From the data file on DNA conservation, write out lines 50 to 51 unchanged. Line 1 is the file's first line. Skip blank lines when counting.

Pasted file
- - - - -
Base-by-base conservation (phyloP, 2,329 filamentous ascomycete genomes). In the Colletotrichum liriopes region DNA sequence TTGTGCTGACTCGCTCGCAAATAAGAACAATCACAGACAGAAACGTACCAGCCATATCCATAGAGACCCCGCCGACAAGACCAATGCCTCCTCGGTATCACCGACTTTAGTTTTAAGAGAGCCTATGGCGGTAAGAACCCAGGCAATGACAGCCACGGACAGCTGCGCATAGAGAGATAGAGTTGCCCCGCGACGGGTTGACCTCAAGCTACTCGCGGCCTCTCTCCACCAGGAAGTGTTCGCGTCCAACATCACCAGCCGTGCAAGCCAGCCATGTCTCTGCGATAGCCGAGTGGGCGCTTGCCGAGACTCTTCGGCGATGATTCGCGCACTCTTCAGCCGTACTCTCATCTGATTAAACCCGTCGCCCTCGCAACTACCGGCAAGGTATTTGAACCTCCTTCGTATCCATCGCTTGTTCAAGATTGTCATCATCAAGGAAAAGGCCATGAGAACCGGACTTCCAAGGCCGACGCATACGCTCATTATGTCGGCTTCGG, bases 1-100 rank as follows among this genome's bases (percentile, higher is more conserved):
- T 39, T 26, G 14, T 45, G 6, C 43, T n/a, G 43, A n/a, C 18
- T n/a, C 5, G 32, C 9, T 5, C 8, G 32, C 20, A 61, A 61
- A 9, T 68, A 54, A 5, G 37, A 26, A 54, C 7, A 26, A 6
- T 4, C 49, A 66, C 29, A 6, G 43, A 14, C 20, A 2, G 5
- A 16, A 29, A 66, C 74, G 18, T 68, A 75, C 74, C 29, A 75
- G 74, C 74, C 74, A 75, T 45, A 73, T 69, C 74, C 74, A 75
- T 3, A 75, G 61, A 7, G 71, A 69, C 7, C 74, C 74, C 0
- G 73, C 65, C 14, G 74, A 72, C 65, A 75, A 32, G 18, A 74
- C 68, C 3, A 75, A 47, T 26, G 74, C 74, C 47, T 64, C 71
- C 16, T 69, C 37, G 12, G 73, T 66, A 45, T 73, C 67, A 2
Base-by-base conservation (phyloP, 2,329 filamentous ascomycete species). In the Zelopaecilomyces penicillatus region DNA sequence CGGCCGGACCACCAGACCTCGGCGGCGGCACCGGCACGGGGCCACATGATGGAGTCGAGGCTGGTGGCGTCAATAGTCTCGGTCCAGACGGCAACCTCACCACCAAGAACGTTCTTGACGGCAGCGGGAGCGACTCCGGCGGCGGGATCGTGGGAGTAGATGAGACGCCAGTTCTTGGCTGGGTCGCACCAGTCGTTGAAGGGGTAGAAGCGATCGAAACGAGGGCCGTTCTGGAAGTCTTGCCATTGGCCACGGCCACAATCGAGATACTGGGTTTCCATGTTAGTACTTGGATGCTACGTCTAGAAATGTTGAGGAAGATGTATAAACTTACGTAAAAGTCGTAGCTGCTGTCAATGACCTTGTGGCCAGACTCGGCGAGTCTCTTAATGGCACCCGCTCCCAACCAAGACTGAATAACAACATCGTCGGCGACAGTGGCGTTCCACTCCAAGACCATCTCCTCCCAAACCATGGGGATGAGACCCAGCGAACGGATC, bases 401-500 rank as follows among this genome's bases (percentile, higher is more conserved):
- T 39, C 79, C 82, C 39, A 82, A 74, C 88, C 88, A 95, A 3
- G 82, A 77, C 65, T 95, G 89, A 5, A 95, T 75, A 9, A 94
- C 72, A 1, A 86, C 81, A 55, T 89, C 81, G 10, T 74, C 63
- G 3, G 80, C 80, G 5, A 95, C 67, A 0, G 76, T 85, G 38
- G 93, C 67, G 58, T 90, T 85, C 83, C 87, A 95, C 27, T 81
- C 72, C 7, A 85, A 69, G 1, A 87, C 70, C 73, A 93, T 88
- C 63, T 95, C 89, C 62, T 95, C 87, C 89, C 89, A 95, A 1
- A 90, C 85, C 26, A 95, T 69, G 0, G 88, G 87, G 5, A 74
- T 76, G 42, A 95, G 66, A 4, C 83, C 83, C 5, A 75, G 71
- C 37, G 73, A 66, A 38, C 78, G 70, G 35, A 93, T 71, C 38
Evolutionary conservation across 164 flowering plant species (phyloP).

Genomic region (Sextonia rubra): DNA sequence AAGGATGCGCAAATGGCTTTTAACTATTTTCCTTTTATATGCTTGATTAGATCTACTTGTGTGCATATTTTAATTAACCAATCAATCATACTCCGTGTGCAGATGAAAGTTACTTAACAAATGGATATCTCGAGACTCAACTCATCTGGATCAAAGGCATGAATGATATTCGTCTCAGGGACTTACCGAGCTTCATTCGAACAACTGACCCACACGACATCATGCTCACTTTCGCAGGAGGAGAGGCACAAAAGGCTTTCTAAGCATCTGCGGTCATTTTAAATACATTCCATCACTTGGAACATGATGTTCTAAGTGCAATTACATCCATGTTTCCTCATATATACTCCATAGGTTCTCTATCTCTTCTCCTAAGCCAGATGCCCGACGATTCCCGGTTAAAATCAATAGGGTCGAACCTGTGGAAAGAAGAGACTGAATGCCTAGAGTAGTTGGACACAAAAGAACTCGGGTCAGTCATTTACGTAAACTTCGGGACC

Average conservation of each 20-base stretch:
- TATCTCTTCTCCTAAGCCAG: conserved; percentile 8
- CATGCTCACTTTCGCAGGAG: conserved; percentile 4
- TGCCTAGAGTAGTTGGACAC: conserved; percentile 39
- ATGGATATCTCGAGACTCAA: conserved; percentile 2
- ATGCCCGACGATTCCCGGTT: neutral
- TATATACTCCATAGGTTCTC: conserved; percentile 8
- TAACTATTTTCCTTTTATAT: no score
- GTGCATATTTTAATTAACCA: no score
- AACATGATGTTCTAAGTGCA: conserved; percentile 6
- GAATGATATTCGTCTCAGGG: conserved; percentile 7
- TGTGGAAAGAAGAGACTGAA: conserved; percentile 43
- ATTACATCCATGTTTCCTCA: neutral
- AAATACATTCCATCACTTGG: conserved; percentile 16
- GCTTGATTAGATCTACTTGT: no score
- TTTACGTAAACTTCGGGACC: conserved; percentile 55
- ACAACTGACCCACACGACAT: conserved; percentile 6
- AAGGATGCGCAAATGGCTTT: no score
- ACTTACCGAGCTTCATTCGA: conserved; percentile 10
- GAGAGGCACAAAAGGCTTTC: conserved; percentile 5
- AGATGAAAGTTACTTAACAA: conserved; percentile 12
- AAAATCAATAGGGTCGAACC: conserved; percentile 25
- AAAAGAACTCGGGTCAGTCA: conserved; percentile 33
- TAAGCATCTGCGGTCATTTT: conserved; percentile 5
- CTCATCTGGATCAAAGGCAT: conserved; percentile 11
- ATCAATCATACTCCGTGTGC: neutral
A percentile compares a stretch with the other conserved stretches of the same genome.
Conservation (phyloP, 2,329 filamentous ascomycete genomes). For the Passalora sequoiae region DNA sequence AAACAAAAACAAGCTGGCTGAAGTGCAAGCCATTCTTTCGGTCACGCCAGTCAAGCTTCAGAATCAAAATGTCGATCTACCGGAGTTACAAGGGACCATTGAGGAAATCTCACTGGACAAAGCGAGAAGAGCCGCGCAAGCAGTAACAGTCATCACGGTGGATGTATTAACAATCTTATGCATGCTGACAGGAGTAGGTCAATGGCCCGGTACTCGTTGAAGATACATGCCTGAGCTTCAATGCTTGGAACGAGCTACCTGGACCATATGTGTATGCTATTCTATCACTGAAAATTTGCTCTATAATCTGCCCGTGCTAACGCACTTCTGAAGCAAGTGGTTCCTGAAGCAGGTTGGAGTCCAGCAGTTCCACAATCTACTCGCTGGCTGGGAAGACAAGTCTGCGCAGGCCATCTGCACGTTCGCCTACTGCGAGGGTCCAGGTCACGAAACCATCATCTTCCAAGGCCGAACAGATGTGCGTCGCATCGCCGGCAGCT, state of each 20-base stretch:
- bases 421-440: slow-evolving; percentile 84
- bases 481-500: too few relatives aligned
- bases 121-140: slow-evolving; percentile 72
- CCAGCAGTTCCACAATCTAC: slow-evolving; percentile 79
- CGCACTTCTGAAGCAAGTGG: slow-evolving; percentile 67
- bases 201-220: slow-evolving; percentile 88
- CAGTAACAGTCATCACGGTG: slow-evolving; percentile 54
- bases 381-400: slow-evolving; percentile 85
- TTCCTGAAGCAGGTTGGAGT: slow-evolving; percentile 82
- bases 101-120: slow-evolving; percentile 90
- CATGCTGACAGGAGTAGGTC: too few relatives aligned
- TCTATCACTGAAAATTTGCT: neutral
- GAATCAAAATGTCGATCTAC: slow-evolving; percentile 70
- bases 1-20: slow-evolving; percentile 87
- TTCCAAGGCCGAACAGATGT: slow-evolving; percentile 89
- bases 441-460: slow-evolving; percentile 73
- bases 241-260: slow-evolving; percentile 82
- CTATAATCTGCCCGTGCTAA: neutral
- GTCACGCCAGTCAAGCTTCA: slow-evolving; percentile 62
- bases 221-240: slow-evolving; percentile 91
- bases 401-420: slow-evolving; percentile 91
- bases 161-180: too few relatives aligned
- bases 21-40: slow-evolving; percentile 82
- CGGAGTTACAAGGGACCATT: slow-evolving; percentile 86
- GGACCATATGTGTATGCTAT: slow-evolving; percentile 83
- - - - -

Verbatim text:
- ATCAATCATACTCCGTGTGC: neutral
A percentile compares a stretch with the other conserved stretches of the same genome.